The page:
To speed up invoice payments you can offer a discount on the total amount of the invoice when it is paid early, and charge a fee (flat fee or small percentage over the total amount) as a penalty when the invoice is due. Make sure both fees are communicated when sending the invoice to avoid communication and additional disputes. With digital invoicing such information can be added and communicated easily
- Follow up regularly
Most companies and people have the intention to pay their bills on time but reminding them from time-to-time does not hurt. It is proven that having a pro active strategy in place reduces the time invoices are paid. Think of a reminder sent to the customer a week before the invoice goes due. A reminder can be send via email, however, often emails are not often read. Another channel for sending reminders could be SMS or Whatsapp. In case that that does not help, a phone call or visit to the customer can do the trick. When visiting you can print out the invoice in case digital invoicing does not work. Sometimes it can also help to follow up with the original invoice attached. The invoice might have been lost and the customer will appreciate that you shared the invoice instead of them following up.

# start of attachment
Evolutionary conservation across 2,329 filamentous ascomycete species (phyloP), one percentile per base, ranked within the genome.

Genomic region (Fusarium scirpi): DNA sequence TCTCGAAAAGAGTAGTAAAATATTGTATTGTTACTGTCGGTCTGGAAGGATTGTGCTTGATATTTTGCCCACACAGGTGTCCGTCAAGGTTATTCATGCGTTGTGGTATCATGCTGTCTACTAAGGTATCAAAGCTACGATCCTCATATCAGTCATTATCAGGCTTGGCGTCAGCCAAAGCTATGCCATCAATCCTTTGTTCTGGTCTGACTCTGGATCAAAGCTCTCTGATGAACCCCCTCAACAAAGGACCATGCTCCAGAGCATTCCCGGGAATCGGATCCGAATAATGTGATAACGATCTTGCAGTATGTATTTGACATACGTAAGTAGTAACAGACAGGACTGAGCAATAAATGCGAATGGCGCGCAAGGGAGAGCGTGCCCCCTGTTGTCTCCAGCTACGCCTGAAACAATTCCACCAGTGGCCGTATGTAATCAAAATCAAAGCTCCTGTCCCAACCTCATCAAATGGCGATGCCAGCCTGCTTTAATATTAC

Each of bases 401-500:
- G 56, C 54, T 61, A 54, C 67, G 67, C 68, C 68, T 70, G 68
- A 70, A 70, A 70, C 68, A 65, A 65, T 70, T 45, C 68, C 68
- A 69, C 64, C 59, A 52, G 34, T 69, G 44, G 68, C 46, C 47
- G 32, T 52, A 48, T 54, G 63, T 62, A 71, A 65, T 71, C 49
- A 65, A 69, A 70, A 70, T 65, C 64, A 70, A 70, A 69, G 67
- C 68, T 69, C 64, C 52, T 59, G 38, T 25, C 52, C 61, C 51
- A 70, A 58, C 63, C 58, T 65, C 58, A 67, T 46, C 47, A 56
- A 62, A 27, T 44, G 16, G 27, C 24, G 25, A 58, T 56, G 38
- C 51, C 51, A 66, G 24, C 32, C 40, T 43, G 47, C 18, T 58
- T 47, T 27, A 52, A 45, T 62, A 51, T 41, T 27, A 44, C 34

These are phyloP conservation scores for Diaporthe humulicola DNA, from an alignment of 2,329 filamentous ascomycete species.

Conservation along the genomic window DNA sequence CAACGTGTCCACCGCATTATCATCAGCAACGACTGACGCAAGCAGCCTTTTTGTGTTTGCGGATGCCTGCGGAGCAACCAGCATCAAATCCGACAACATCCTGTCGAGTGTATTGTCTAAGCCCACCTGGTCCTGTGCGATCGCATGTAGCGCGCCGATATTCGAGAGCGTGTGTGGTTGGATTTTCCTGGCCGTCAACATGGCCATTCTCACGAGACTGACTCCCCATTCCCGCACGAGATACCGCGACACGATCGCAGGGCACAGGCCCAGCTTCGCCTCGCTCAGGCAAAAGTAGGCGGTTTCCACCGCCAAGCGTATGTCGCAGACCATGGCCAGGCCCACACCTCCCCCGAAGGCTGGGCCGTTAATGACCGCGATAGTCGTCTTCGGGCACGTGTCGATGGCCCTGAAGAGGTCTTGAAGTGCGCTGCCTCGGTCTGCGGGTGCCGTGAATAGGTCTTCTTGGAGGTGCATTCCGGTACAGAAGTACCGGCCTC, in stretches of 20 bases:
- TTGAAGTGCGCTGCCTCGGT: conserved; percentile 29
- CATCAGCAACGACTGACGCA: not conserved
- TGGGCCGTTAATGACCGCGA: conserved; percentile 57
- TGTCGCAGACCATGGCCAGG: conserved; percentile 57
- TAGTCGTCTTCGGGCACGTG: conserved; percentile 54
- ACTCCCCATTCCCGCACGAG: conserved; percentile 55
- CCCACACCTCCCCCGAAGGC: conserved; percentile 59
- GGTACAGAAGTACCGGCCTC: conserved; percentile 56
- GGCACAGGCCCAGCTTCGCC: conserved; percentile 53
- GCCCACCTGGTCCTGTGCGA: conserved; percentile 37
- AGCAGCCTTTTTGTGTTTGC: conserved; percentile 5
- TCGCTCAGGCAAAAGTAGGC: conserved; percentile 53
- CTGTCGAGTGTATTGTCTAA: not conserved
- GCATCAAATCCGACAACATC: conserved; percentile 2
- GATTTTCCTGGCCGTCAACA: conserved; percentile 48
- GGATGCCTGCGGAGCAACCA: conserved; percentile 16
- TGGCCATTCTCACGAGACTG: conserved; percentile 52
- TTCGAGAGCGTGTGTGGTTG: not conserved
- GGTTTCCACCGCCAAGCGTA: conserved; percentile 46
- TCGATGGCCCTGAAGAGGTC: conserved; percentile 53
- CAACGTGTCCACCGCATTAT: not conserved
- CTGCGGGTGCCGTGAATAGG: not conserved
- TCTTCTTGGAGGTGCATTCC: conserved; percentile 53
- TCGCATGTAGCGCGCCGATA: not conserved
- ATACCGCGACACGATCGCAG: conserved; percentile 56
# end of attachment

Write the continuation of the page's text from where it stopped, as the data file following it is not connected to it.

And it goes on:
In every move try to find the right balance with staying professional but also making sure to point out the urgency of paying the invoice, especially when the invoice is due. If any of the follow ups doesn’t have any effect and the invoice goes due try to understand why they defaulted on their invoice, there might be a logical explanation. For example the customer has financial difficulties or are tight in cash. In that case consider offering a payment plan. You may receive a smaller payment each month, but it’s better than nothing.
Digital invoicing software systems give you the overview you need to know exactly what the status is of each invoice. It helps you reduce the workload and save time and cost round managing invoice. However having a digital invoicing software system does not mean all work is automated, it is important that data is entered correctly, especially data around due date or matching incoming payments. Wrongly accusing a customer of not paying its invoice might hurt the relationship and your reputation as a business.
In an ideal world an invoice gets always paid. Unfortunately this is not always the case, we provided two extra steps if step 1 to 3 does not help.